In November 2016, Leigh Dawson from Canada was employed by Tri Star to run a Disability Gymnastics programme. Leigh has gained a lot of experience in disability gymnastics in Canada working with children with all kinds of autistic spectrum disorders, behavioural problems, ADHD and visual and hearing impairments.
In the space of a 10-minute interview, Leigh provided a huge number of tips and ideas on how to work with children with special needs. One of these tips was to engage with the parents and find out which words they use and which words they have learned that don’t work with their child (e.g. a specific word might aggravate the child). Then to use this information to ensure that when you work with that child, you are speaking “his or her language”.
“Leigh provided different techniques to coach my semi-verbal son… She has also dealt with his non-compliance behaviour while coaching in a very positive way and made him successful in the session. She possesses a very friendly nature where any kid would love her.” – Ruksan Karim – Vancouver, Canada.
“My daughter Cassie has had private gymnastics sessions with Leigh for the past two years and it has been a wonderful experience. Leigh takes Cassie through all the stations and they work on various moves and skills. They have worked on strength, balance, coordination and flexibility, as well as skill development. Leigh is gentle yet assertive and very skilful at sensing her students’ personality and developing a rapport that makes the experience enjoyable for both of them. Cassie has developed a lot of skill and has enjoyed gymnastics tremendously under Leigh’s guidance.” – Carol Humphrys – Vancouver, Canada.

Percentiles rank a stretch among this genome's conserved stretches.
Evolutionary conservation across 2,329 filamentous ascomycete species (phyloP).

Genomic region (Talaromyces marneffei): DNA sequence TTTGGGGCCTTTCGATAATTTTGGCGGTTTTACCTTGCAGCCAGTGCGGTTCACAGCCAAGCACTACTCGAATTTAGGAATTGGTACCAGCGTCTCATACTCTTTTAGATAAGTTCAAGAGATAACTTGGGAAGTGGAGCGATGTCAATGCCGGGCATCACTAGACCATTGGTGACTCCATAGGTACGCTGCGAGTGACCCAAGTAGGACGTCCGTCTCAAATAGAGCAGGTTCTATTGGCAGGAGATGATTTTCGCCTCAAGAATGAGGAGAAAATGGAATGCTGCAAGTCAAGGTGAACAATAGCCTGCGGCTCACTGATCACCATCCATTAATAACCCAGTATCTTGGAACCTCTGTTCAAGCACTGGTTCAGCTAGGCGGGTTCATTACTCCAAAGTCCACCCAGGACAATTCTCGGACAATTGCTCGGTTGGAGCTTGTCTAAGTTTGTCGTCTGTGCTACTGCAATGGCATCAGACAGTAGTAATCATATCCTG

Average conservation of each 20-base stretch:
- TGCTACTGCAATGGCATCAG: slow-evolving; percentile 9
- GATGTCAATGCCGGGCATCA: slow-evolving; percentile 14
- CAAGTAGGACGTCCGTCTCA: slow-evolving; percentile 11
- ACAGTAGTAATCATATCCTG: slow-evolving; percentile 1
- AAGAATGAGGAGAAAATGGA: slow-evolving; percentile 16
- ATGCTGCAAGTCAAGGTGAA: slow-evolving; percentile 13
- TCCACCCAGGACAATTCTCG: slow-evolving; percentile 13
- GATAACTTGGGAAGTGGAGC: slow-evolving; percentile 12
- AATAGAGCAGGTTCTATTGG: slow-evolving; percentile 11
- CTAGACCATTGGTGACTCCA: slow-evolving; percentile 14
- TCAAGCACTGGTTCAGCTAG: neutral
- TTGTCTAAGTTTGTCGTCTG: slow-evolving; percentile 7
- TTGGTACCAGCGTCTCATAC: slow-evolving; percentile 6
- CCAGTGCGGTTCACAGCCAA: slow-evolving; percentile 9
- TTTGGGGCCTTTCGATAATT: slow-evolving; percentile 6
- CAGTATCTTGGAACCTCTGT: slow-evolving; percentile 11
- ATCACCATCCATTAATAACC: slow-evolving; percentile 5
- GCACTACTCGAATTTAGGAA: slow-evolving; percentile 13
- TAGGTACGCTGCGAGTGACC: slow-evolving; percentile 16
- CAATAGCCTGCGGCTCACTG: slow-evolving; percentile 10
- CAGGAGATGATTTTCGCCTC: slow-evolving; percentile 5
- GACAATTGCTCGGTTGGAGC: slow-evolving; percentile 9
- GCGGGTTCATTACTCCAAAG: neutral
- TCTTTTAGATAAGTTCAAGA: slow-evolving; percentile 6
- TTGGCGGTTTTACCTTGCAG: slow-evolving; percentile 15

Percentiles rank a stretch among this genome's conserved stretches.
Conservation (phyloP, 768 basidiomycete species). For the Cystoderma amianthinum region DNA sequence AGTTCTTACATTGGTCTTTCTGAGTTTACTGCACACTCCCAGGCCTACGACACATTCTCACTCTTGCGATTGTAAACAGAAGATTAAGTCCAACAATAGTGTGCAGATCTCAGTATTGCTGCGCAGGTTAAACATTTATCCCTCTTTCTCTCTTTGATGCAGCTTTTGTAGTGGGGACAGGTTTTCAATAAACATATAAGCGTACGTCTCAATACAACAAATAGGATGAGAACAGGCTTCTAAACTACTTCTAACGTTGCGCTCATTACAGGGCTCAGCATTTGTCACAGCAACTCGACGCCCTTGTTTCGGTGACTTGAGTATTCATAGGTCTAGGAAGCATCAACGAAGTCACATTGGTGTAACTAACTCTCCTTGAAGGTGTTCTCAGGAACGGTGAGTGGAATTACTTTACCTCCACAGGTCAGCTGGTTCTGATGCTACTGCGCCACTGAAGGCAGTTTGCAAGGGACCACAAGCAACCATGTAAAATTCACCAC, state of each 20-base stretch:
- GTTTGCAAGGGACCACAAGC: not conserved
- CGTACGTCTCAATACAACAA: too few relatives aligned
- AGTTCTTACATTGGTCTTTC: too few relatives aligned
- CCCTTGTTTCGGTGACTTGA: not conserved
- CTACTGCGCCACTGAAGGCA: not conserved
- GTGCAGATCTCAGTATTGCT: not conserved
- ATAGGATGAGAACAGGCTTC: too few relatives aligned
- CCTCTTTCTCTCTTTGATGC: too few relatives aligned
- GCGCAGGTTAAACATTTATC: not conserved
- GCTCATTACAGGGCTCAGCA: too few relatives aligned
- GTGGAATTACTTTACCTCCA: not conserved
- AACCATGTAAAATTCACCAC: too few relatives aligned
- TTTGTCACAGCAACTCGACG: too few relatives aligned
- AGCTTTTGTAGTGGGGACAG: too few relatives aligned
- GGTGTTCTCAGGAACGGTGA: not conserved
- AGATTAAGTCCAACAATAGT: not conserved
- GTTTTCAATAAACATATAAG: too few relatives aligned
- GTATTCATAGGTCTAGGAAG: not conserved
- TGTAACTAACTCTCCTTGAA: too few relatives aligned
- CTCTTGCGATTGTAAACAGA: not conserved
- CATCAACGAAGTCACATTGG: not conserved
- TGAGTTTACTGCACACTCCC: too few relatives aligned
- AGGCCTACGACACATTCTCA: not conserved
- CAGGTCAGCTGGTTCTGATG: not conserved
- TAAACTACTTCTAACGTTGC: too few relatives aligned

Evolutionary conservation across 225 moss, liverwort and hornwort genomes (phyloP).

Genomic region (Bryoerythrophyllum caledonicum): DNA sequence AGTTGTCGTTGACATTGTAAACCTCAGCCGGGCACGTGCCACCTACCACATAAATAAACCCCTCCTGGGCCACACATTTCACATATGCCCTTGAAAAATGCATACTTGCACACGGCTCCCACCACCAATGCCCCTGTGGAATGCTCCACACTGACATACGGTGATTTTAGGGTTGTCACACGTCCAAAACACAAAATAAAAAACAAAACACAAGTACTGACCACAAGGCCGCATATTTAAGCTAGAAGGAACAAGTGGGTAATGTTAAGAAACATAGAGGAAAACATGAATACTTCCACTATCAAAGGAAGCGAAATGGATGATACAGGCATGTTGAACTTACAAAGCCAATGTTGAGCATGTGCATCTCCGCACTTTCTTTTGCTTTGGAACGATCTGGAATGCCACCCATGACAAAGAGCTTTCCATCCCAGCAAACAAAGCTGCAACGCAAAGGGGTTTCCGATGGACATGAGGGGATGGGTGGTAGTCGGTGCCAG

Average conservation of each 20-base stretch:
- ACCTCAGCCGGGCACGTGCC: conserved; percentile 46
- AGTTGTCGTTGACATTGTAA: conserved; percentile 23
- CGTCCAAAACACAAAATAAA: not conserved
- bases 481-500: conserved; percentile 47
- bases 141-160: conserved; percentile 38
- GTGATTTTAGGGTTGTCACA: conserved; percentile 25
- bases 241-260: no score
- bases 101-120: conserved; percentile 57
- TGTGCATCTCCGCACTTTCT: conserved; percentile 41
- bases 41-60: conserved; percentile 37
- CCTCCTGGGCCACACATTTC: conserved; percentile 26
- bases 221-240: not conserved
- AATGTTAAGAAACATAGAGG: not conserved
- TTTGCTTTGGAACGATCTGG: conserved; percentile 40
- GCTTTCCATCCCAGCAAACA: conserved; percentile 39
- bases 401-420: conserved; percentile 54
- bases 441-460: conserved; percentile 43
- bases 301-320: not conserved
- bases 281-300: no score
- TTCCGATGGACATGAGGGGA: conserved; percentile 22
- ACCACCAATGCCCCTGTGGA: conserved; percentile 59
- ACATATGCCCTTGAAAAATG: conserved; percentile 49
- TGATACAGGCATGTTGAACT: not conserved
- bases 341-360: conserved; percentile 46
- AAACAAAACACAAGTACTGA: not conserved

At Tri Star Leigh gives children in the programme an opportunity to learn gymnastic skills in a personalised setting, while also improving coordination, strength, balance and motor skills. With this personalised approach she is able to adapt to any age or ability and create a class around the athlete’s individual needs and goals. The classes are a great way to build self-confidence and physical literacy in a fun and safe environment. Athletes progress at their own speed and have a lot of input into their desired training outcomes.
The main goal is to provide support and inclusion within the gym in order to help all young people have a fun, engaging and successful experience, and to gain social skills alongside their physical literacy. Tri Star is providing Disability Gymnastics to 8 children already.
Imogen (pictured above) was born blind. Her mother says that, because of her disability, she hasn’t been playing running games and other strengthen and conditioning games. This has meant that she has less core strength and coordination than children with full vision. The Disability Gymnastics Programme gives Imogen the opportunities to gain the strength and the skills needed, to help her catch up with her peers.
Leigh Dawson workshops and club visits
Leigh works fulltime at Tri Star but makes herself available outside her working hours and during school holidays to run workshops for a Club or group of Club,s who want to know more about offering gymnastics for children with disabilities.
Funding for children with physical disabilities within this programme has been made available through the Halberg Trust. Find out more about funding opportunities with the Halberg Trust on their website.
For athletes with intellectual disabilities, Tri Star provides a different funding model. The funding partners include Sport Auckland and Tri Star Gymnastics fundraising through a GiveALittle page.